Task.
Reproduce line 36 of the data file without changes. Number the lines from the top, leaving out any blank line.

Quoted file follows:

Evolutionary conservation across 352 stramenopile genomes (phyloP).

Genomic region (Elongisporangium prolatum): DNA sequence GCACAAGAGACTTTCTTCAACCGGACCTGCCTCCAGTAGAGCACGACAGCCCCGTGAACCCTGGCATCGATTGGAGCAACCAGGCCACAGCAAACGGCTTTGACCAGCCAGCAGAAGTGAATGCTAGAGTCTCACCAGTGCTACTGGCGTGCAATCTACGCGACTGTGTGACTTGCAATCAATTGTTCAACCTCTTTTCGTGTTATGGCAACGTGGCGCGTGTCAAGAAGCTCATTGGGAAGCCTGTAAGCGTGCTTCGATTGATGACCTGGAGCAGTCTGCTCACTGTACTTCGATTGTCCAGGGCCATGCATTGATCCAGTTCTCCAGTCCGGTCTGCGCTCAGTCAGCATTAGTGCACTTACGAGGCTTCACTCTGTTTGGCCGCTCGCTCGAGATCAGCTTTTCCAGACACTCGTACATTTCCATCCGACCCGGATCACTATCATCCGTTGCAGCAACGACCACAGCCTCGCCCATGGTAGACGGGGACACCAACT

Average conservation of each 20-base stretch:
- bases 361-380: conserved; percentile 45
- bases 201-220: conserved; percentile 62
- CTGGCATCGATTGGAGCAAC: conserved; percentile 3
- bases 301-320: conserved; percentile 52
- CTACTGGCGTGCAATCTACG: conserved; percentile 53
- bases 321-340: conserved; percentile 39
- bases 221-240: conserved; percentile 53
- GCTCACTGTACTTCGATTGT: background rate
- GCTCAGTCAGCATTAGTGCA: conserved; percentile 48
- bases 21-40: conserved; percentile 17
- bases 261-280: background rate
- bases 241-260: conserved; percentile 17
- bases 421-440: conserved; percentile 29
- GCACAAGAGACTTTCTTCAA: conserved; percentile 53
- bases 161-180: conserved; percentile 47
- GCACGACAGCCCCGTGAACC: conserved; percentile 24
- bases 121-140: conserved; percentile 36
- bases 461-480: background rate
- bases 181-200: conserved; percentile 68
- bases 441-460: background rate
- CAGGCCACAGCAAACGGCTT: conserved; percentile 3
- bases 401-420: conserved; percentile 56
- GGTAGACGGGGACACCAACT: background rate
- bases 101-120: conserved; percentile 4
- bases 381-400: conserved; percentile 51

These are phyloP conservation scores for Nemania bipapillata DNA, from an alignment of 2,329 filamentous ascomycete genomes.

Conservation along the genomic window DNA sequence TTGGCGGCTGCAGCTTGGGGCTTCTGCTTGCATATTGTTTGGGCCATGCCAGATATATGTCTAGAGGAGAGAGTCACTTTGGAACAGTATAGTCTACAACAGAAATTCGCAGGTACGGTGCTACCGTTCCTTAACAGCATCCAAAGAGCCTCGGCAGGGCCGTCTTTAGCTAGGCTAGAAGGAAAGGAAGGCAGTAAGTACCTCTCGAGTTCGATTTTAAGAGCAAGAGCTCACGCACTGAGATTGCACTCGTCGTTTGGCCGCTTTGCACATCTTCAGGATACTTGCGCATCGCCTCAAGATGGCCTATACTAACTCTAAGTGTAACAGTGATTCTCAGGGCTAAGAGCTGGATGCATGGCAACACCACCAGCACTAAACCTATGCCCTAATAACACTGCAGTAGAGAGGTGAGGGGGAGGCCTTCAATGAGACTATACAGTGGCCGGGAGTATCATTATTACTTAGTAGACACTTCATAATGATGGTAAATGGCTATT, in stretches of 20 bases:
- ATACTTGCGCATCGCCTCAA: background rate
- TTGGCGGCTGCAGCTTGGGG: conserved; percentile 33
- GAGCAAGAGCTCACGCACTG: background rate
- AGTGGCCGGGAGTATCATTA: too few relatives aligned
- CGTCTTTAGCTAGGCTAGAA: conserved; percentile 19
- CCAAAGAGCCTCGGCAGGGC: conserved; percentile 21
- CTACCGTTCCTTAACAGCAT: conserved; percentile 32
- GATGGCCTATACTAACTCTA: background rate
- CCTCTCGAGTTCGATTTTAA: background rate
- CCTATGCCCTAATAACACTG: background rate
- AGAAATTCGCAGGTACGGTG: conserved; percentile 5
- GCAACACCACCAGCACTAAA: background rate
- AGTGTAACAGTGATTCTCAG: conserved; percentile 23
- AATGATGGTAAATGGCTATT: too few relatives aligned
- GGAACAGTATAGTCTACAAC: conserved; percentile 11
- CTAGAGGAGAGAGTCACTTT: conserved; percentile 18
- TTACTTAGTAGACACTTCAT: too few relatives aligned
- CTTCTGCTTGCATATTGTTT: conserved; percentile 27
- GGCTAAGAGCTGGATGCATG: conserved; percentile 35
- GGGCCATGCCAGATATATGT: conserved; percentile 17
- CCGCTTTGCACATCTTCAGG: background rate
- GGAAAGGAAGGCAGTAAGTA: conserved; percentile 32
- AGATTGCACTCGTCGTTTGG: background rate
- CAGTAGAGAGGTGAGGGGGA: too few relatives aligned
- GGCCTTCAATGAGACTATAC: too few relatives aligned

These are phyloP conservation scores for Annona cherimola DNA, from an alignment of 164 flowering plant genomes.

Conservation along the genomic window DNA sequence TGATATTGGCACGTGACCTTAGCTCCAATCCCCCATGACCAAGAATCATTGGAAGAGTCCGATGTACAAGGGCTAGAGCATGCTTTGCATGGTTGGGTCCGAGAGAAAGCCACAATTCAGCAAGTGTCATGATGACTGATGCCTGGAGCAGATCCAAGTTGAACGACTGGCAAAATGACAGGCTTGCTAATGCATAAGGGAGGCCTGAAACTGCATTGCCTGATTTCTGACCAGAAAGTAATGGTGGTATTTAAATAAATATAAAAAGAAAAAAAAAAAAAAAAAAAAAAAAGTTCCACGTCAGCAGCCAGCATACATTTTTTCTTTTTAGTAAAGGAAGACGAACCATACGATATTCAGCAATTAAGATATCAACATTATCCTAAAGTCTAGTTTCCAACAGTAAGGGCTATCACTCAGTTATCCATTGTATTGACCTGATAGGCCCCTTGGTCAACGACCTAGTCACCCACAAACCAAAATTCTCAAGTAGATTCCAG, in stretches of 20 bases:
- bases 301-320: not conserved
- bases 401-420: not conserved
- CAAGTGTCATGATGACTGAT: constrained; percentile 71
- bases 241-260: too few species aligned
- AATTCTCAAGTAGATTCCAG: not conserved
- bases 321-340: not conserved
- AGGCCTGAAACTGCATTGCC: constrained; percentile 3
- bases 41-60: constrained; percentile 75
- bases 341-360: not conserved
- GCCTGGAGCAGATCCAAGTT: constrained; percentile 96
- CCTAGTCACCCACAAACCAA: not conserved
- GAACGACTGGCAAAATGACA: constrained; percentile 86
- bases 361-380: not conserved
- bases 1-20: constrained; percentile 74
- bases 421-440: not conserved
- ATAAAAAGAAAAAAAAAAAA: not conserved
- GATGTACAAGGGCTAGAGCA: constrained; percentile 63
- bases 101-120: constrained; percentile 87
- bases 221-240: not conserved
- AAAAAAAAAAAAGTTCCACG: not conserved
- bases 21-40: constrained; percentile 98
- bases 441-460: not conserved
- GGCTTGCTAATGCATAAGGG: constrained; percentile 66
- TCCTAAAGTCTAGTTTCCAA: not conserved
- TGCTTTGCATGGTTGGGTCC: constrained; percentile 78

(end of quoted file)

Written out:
- CCAAAGAGCCTCGGCAGGGC: conserved; percentile 21